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Wednesday, June 1, 2016
- The U.S. Department of Defence is announcing that reported cases of sexual assault in the U.S. military last year rose again to 3,374, a six percent increase over 2011 and a record high.
Yet the figure that is causing widespread anger here is the estimated number of unreported cases – some 26,000 incidents of rape or assault. That’s a significant rise even over last year’s estimated figure of 19,000, an astonishingly high number that constituted the first time that the U.S. military had released estimates for unreported incidents.
In a new annual report released Tuesday, the Pentagon says some 70 sexual assaults may be taking place within the U.S. military every day, affecting more than six percent of all women in active service and around 1.2 percent of men over the past year. Other official figures suggest that one in five servicewomen could be experiencing such assaults.
“Sexual assault is a crime that undermines trust within military units and is an affront to the basic values our Service members defend,” the report, available here and here, states. “While the Department has taken a multifaceted approach to fundamentally change the way the Department confronts sexual assault, there is still much work to do.”
Such figures constitute an increase of more than a third during just the past half-decade, and have clearly exasperated the top military leadership.
“[S]exual assault is an outrage; it is a crime … And if it’s happening inside our military, then whoever carries it out is betraying the uniform that they’re wearing,” President Barack Obama told reporters Tuesday.
“So I don’t want just more speeches or awareness programmes or training but, ultimately, folks look the other way. If we find out somebody is engaging in this stuff, they’ve got to be held accountable – prosecuted, stripped of their positions, court-martialed, fired, dishonourably discharged. Period.”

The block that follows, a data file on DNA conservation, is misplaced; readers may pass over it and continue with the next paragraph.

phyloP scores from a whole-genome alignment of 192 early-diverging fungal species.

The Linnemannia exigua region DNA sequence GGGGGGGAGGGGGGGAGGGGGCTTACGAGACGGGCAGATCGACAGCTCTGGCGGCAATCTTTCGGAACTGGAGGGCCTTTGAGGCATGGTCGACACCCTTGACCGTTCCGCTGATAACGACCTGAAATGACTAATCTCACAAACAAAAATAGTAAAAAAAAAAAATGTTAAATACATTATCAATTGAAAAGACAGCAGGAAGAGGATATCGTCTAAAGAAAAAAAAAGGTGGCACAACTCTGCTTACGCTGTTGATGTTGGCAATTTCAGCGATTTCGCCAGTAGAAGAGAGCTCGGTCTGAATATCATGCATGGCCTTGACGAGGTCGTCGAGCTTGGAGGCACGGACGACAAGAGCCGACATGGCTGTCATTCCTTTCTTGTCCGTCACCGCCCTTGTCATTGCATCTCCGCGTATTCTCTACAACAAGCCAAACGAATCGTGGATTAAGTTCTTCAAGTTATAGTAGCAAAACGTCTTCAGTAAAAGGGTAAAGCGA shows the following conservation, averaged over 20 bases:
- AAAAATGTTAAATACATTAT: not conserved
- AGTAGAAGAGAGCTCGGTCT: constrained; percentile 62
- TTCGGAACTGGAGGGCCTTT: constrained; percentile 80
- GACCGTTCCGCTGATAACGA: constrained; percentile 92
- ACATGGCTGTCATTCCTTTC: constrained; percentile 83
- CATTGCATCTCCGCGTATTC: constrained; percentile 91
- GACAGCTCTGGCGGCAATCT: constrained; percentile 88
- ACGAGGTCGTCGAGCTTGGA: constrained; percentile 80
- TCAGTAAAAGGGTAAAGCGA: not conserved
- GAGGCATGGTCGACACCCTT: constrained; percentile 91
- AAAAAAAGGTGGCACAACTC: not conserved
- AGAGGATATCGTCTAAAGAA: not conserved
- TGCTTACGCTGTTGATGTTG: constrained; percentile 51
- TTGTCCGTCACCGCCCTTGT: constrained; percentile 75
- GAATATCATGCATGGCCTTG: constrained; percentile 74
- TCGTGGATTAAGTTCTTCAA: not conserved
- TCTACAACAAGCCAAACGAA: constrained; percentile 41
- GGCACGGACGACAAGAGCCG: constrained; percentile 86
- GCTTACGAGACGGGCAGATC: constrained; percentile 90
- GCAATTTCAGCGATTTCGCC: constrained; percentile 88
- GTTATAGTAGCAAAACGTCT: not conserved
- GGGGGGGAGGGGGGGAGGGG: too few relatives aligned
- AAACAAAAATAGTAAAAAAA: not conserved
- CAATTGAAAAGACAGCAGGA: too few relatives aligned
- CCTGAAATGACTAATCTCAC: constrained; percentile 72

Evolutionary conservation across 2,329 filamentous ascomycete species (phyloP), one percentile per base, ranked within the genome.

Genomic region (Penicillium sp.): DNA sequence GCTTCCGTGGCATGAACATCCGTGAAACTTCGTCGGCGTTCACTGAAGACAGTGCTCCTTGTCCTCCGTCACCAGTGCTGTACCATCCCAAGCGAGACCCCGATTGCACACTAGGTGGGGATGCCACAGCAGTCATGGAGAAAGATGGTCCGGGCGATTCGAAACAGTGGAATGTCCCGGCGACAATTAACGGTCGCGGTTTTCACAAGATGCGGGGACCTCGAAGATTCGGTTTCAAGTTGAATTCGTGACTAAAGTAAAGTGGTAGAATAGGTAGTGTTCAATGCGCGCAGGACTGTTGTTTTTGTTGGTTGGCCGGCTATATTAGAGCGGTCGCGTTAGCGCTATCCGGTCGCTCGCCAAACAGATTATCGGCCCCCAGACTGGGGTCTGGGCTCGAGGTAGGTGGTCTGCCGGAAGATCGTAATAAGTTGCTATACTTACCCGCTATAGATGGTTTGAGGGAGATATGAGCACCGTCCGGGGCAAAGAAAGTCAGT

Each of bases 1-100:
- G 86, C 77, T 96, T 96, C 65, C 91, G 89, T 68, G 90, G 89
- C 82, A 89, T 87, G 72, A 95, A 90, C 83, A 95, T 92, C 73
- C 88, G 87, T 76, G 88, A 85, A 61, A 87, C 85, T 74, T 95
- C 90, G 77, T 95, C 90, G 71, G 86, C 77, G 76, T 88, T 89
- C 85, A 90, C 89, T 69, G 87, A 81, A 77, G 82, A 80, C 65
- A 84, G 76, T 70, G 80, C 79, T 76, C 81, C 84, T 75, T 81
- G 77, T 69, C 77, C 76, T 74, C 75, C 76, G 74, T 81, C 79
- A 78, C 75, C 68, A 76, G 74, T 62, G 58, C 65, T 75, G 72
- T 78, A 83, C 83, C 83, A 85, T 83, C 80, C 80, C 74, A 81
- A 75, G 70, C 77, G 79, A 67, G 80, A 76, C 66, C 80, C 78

The Pentagon’s new report was given an inadvertent curtain-raiser on Monday, when the Air Force’s head officer in charge of sexual assault prevention was himself arrested on charges of sexual assault.
On Tuesday, President Obama noted that he had spoken with Defence Secretary Chuck Hagel earlier in the day and told him to “exponentially step up our game”. He also said that he wanted military members who have experienced sexual assault “to hear directly from their commander-in-chief that I’ve got their backs.”
Hours later, Secretary Hagel unveiled a new “prevention and response” plan aimed at increasing accountability, stepping up punishment and, ultimately, trying to end military sexual assault outright. The strategy includes the formation of a new nine-person panel, appointed by both the Pentagon and Congress, tasked with coming up with concrete recommendations within a year.
“This department may be nearing a stage where the frequency of this crime and the perception that there is tolerance of it could very well undermine our ability to effectively carry out the mission and to recruit and retain the good people we need,” Hagel told reporters Tuesday.
“We need cultural change where every service member is treated with dignity and respect, where all allegations of inappropriate behavior are treated with seriousness, where victims’ privacy is protected, where bystanders are motivated to intervene, and where offenders know that they will be held accountable by strong and effective systems of justice.”